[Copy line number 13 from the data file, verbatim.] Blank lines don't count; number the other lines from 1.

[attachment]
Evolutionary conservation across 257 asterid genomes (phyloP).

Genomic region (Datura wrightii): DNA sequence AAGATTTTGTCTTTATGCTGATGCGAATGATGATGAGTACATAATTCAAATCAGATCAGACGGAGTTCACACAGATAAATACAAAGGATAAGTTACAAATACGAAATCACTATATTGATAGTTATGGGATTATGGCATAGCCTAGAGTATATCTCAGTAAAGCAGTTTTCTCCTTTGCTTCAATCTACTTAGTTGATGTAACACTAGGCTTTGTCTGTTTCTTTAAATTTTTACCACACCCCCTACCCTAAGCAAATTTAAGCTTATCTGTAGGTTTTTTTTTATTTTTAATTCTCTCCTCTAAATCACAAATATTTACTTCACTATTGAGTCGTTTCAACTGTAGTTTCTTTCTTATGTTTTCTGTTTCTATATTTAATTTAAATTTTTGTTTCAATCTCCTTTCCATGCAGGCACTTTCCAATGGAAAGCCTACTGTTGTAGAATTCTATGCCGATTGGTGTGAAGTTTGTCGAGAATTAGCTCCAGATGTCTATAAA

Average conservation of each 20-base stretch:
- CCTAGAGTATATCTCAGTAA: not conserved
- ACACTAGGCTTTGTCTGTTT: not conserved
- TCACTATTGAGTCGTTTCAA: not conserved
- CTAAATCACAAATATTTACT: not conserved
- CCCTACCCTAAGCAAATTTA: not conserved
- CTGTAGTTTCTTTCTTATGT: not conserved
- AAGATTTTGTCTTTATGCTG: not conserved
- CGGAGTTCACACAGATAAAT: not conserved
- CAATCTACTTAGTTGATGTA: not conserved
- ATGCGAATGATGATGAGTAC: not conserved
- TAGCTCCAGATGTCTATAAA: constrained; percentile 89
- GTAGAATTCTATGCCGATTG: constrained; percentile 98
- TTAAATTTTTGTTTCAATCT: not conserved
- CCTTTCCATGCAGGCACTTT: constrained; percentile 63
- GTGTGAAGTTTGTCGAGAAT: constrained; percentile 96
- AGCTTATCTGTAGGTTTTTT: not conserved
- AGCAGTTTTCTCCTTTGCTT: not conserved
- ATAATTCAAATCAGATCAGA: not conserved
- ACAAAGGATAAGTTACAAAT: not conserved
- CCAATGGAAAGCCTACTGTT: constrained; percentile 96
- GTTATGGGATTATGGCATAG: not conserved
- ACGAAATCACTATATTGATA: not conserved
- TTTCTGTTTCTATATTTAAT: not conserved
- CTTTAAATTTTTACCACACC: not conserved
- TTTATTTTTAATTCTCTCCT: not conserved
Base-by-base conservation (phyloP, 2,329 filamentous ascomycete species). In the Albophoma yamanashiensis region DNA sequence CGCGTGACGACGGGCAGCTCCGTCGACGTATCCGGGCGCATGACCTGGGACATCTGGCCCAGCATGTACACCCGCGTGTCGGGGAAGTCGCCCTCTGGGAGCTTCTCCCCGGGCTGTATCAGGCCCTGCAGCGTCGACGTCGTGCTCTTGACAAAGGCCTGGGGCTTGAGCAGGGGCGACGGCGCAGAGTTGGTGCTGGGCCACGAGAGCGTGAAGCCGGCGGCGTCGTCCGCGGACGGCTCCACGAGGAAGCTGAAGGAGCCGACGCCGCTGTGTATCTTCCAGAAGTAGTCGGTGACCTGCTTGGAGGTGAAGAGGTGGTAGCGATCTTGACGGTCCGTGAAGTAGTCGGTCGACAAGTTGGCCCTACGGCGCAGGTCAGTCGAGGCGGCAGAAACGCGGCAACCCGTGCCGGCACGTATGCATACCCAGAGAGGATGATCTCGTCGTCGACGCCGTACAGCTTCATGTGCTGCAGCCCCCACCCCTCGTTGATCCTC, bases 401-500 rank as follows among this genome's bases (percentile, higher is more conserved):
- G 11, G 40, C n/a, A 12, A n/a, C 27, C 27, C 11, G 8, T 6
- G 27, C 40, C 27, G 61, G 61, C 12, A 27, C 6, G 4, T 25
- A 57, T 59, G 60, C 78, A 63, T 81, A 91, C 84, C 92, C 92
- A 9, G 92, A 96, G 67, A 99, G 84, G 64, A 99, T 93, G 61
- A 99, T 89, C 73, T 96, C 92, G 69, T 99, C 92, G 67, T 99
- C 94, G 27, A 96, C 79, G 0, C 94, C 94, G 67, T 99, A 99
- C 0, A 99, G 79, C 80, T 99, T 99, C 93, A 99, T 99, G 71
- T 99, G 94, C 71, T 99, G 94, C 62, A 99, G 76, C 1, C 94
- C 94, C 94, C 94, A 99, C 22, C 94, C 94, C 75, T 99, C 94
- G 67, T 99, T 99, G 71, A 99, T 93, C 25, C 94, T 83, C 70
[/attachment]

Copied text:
- ATGCGAATGATGATGAGTAC: not conserved